The author belittles people he’s trying to reach and uses examples and exaggerations that make it appear as if all people within a particular denomination are exactly the same as that which is poorly described. Do they exist? Yes, just as they do within the author’s own denomination. However, saying someone is an idiot or needs psychiatric help, for example, simply because they do not read a verse the same way (usually because they disagree on how it is to be read based on preconceived notions of biblical interpretation handed down to them, just as with those in the Church of Christ) is self-defeating, especially when trying to convert the very people being insulted. Though the book attempts to refute that assertion, the point is made therein: “We (the Church of Christ denomination) are the only ones who read the Bible correctly, we are the only ones who know the truth of Scripture, and everyone else is going to hell, even though we state we do not make that judgment call because God is the final judge (but if you read and present the Bible like we do, it is the obvious conclusion).”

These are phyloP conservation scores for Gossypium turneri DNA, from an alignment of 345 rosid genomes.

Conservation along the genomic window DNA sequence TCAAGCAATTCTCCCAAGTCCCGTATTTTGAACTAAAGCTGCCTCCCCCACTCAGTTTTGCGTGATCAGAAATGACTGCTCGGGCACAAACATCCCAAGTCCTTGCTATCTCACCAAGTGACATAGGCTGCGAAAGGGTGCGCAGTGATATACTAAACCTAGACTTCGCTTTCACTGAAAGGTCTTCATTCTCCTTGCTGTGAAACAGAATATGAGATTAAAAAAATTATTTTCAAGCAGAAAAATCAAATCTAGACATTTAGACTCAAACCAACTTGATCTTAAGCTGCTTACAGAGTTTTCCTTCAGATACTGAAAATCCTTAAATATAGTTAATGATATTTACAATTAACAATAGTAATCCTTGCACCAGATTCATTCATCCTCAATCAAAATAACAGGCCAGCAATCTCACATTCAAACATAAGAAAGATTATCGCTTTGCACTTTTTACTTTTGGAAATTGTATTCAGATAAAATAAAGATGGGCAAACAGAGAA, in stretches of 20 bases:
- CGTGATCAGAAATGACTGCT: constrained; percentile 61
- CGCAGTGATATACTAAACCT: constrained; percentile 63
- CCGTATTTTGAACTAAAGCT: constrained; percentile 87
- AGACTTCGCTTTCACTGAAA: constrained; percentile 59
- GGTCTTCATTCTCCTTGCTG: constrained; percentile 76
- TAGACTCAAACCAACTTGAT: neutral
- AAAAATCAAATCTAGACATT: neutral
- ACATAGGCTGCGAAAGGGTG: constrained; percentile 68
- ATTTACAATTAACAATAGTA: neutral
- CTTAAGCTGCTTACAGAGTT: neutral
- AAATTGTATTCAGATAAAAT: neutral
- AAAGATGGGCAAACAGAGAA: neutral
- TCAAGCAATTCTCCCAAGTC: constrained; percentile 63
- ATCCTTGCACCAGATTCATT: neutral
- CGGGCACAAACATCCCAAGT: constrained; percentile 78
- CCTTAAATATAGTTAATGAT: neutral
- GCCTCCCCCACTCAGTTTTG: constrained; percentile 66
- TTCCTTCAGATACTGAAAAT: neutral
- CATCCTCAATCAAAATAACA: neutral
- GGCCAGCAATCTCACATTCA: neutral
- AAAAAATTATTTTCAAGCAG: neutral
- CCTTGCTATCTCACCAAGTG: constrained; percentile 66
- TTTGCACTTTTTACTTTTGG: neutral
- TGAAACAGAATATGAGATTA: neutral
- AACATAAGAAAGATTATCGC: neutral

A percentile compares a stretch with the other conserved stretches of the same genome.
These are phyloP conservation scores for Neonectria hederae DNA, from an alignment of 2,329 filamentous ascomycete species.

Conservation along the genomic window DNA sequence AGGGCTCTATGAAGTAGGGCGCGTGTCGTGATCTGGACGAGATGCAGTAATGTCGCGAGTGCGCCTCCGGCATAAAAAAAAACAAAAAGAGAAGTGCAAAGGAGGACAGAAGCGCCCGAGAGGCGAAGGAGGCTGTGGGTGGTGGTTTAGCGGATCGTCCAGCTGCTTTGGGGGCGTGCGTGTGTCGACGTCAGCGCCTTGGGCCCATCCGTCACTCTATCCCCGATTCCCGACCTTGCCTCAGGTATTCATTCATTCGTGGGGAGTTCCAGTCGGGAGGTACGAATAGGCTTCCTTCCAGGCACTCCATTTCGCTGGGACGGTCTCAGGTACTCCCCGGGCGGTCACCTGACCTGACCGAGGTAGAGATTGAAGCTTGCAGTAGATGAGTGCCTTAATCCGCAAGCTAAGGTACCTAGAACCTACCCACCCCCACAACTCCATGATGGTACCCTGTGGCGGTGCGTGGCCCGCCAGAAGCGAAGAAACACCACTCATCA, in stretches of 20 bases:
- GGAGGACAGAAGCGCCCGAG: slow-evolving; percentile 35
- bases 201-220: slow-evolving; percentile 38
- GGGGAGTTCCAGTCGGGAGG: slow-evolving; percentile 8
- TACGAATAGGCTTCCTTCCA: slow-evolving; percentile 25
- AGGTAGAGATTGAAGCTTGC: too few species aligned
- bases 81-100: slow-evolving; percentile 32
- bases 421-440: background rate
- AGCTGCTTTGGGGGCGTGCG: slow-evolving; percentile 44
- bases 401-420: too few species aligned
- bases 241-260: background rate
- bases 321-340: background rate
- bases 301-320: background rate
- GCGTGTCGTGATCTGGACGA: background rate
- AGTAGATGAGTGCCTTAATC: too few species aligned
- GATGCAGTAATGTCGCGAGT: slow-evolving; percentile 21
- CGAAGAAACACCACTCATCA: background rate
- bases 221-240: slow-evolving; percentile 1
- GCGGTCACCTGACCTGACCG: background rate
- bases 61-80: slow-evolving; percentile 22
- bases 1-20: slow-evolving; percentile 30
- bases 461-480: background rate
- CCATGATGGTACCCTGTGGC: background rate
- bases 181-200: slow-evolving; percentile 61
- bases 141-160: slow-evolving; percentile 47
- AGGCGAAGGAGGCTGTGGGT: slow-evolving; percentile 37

For these reasons, and so much more, I would not recommend Muscle and a Shovel to anyone as a “good read.” In fact, it’s quite poor.

 

 

 

Now, since I’ve likely offended many in my Church of Christ tradition by saying these things, especially by calling it a denomination, I feel I must mention a few things I normally would not include in a book review.

The author notes how a few denominations came to be and why they are wrong but fails to properly address his own history. The Church of Christ (yes, big “C”) is not the only church of Christ (little “c”) as many purport. It is a branch within the history of Christianity and stems from men just as every other denomination comes from those who have influenced a particular direction or way of reading Scripture. In my opinion, there are two major blinding factors to those within the Church of Christ not understanding themselves as a denomination: 1) they simply redefine the word “denomination” in such a way that they intentionally exclude themselves, and 2) they are woefully unaware of their own history.